We examined bone‐to‐implant relative displacements of acetabular prostheses acutely and after ingrowth in a canine model. Uncemented hemispherical acetabular cups with titanium mesh pads comprising approximately 26% of the surface of the cup were inserted in eight adult canine hemipelves ex vivo. The acetabular prostheses were fixed with 13 mm titanium screws. Zero, one, and two‐screw configurations were tested, with the order of testing randomly assigned. A load simulating 1,000 cycles of canine gait was applied to the acetabular component, and relative displacements were measured at three locations between imlant and bone to determine acute fixation. A repeated measures analysis of variance showed that two screws produced only 42% of the average relative displacement of one screw and 14% that of zero screws. Eight adult mixed‐breed dogs then underwent unilateral total hip arthroplasty. All acetabula were biologically fixed with two cancellous screws. The results at 4 months showed significantly less relative displacement between the implant and bone than was measured in ex vivo implantations (p = 0.014). Bone ingrowth filled 20 ± 6% (mean ± SD) of the available space. The relative displacements of these implants were small in all cases (12 ± 13 μm) and did not correlate with the amount of bone ingrowth. These data suggest that acetabular fixation with two screws can lead to bone ingrowth and reduced relative motion of the prosthesis under functional loading.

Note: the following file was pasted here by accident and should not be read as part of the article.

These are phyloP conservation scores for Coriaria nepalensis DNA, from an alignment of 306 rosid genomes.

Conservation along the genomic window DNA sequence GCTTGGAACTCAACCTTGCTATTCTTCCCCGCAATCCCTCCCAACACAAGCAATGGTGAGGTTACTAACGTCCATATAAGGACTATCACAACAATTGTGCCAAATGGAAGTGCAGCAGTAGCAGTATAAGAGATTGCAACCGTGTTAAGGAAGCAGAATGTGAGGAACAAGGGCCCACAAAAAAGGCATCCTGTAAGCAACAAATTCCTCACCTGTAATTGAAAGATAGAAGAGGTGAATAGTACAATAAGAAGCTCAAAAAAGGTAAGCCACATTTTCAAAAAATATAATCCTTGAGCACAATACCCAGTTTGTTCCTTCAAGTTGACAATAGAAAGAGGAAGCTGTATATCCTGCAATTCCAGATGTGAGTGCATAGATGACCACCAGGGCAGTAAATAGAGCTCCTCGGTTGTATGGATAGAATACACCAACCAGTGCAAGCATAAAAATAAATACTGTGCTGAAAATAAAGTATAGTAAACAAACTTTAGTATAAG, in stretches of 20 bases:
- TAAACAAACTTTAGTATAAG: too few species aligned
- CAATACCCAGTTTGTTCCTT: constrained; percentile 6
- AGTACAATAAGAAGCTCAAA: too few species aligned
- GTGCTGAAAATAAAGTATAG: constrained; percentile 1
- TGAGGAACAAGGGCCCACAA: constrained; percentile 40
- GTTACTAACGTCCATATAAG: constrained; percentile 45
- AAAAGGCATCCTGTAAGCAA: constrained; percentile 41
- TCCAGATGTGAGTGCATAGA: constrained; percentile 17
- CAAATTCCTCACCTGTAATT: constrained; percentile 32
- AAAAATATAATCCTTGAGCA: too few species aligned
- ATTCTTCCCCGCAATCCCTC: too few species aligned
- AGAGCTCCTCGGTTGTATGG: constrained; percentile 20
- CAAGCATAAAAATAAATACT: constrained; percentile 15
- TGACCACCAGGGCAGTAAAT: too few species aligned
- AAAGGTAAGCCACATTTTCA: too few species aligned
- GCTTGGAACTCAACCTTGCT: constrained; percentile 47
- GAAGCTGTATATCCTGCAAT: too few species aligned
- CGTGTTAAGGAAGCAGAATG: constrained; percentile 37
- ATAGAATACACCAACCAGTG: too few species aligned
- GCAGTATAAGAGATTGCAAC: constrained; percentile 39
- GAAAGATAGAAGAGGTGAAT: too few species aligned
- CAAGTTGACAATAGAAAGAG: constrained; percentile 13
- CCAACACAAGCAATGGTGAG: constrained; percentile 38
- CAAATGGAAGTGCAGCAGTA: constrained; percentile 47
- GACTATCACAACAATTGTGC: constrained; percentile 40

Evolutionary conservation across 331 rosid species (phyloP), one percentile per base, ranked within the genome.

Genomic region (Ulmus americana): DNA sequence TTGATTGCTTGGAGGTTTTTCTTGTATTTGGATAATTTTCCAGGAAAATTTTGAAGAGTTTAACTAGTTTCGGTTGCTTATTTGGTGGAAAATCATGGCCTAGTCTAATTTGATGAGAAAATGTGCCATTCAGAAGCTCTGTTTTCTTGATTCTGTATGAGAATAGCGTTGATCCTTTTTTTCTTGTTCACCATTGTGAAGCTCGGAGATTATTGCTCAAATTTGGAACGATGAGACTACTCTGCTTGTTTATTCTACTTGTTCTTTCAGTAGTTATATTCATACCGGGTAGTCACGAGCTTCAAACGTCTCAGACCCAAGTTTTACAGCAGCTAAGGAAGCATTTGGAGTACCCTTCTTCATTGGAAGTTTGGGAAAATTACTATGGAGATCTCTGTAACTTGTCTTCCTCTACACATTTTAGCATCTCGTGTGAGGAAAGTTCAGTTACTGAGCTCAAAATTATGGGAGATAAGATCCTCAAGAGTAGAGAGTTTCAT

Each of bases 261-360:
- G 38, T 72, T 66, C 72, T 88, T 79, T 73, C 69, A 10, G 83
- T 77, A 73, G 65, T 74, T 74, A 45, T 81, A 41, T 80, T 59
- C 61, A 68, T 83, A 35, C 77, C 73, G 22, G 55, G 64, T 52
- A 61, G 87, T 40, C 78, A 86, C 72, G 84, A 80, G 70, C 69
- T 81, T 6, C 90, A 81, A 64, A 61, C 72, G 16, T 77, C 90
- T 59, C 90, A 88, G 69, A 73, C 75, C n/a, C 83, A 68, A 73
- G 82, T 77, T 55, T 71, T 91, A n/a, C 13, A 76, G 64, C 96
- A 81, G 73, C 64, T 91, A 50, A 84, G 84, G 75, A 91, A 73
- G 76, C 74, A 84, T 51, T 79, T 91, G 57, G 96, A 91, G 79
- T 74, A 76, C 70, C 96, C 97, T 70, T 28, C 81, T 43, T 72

ASJC Scopus subject areas
- Orthopedics and Sports Medicine